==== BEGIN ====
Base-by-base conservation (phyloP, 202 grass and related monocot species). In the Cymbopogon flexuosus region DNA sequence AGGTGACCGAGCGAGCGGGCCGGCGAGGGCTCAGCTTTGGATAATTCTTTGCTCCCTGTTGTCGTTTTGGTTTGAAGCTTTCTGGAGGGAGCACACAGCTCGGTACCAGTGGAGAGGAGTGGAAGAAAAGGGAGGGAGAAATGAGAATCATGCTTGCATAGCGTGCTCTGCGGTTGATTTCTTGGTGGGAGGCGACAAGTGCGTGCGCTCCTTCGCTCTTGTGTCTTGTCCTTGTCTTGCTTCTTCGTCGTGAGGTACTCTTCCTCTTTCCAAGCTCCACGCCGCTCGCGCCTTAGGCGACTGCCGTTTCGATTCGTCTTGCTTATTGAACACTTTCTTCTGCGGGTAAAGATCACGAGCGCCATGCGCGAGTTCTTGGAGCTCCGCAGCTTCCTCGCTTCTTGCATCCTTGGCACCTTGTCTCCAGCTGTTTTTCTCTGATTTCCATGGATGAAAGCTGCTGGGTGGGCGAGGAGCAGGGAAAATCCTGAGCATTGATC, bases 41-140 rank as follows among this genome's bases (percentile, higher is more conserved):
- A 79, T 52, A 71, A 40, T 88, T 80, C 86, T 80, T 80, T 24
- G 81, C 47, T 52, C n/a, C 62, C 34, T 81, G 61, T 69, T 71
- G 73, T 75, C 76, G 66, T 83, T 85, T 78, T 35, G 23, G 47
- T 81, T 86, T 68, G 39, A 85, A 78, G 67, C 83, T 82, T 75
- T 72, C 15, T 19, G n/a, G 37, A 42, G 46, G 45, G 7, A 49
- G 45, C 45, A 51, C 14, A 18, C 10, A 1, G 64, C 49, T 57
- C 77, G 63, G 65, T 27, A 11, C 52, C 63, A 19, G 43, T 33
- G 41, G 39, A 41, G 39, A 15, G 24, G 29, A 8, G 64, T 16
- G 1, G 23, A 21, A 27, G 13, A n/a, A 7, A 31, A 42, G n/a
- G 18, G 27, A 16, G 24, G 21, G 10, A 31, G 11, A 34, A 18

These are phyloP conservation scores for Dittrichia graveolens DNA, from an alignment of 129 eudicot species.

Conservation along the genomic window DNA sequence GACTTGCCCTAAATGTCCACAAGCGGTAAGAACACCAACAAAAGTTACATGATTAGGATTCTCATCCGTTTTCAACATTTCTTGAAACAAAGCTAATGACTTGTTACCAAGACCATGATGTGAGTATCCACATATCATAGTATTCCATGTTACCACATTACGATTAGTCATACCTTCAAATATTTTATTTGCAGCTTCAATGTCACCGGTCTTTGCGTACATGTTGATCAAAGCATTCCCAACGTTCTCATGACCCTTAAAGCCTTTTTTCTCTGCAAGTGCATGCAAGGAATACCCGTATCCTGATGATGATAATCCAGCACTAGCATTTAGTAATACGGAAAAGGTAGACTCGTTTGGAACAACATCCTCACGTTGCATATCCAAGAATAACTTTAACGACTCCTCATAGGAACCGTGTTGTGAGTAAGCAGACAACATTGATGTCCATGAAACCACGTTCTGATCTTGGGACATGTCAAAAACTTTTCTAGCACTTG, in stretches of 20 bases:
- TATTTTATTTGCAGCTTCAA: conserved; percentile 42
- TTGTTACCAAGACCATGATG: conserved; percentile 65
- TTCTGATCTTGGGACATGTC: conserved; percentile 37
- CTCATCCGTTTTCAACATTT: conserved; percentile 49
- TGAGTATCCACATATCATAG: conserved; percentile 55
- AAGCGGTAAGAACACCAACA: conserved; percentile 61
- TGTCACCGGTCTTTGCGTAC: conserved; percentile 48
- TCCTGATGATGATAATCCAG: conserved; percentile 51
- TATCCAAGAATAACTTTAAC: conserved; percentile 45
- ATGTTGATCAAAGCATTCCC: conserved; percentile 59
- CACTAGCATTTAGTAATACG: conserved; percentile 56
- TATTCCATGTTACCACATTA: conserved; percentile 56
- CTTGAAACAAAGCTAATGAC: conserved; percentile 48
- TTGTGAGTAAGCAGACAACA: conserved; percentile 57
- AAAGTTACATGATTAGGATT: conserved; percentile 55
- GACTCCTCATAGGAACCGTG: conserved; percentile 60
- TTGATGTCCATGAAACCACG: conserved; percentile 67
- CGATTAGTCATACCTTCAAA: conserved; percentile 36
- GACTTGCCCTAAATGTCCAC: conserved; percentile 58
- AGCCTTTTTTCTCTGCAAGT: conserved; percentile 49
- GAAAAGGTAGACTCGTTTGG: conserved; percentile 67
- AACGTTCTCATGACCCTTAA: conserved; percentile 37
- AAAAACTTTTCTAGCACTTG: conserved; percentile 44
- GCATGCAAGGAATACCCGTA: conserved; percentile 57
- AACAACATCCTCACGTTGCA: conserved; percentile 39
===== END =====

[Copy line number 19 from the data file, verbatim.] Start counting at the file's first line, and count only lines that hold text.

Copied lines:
- AAGCGGTAAGAACACCAACA: conserved; percentile 61